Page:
Cambridge council firms up mail-in voting for city election
CAMBRIDGE — The Cambridge City Council passed an emergency charter resolution during their teleconferenced meeting on Monday, July 13, that allows the city government to hold an all mail-in vote during balloting for city offices later this fall.
The emergency charter resolution, which clarifies the authority of the city manager as election supervisor to use mail-in ballots for the Oct. 17 election, passed 3-2, with Commissioners Donald Sydnor and LaShon Foster voting against.
According to City Attorney Chip MacLeod, a simple majority only vote was required to pass the measure because of an executive order from Gov. Hogan intended to allow municipalities to modify the way elections are conducted during the ongoing COVID-19 pandemic response. MacLeod said that as part of that executive order, that the resolution had been reviewed by the governor’s legal office.
Foster said she disagreed with the mail-in method of voting because of the potential for ballots not being counted, and she said the process should conform to state election law.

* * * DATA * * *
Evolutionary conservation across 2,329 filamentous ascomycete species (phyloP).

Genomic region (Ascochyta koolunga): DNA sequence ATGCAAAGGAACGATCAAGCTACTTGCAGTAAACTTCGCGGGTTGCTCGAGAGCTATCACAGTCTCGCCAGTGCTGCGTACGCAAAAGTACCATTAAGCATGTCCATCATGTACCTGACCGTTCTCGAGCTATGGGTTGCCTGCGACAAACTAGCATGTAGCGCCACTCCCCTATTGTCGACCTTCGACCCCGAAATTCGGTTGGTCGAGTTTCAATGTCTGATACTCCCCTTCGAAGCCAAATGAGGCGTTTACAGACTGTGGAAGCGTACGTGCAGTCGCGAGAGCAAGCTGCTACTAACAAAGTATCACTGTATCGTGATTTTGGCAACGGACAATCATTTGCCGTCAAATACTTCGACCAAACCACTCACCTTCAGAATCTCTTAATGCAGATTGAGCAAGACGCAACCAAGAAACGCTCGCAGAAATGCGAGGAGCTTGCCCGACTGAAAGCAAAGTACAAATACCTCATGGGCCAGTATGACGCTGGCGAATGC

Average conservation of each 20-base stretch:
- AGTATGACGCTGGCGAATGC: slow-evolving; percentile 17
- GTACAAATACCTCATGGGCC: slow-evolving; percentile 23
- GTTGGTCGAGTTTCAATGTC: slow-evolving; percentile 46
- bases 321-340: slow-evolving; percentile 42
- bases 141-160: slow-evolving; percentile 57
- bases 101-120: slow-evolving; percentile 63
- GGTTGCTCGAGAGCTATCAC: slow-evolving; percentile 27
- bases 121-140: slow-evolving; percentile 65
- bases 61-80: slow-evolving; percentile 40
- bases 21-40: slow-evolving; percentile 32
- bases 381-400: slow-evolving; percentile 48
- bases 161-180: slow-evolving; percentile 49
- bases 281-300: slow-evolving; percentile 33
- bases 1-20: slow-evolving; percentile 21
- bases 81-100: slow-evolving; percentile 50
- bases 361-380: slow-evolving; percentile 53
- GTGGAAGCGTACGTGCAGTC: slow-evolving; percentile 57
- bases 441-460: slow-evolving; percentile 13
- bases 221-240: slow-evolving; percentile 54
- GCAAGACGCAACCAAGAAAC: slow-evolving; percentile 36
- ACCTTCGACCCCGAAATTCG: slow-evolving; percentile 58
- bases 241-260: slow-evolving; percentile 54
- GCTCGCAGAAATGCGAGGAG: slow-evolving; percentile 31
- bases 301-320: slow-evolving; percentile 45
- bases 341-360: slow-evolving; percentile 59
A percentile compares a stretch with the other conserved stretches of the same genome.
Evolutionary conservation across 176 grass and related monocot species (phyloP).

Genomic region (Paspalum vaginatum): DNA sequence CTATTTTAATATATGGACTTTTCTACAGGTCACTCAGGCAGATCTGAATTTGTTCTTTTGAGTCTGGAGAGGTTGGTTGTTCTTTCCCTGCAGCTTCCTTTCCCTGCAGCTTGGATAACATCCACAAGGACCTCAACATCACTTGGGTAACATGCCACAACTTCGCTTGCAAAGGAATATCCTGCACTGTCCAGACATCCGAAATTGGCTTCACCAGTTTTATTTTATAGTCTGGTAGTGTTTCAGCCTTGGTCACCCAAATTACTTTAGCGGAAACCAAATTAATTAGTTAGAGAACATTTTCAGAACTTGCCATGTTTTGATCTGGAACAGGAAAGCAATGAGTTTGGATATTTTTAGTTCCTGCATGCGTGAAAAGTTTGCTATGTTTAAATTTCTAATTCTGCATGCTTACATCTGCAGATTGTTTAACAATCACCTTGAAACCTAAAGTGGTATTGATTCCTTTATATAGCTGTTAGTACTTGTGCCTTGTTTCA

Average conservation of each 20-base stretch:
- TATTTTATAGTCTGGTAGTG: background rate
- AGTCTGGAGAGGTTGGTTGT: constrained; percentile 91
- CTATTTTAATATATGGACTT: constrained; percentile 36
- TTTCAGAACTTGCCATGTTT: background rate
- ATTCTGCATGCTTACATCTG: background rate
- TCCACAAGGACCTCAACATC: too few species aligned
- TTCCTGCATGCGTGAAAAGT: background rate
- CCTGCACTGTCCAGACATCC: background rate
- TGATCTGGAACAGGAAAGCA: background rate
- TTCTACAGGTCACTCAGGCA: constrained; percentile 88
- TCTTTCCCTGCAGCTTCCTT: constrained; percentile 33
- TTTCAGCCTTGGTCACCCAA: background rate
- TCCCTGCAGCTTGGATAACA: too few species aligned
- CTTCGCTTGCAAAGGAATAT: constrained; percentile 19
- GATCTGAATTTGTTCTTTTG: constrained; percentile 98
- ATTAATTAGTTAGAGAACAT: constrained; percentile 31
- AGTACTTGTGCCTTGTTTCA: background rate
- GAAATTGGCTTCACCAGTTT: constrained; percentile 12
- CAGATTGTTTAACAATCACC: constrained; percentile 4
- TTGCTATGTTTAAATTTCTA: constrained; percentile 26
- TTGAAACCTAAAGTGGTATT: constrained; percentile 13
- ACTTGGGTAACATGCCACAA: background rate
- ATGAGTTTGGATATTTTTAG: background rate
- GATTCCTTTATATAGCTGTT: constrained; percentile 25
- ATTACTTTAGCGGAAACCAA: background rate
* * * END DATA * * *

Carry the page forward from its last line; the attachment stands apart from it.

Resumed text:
Two members of the public spoke against the resolution, and one spoke in favor.
Mayor Victoria JacksonStanley explained the history of the change. The change of the timing of the city election was initiated by the prior council in 2016 in order to hold the voting on the same day as the presidential general election, said Jackson-Stanley.
She said the Dorchester County Board of Elections said the election could not be held at the same time as the general election more than a year ago, and the city council has since opted to use a private vendor, use the City Manager as the Election Supervisor, and hold the election on the third Saturday in October.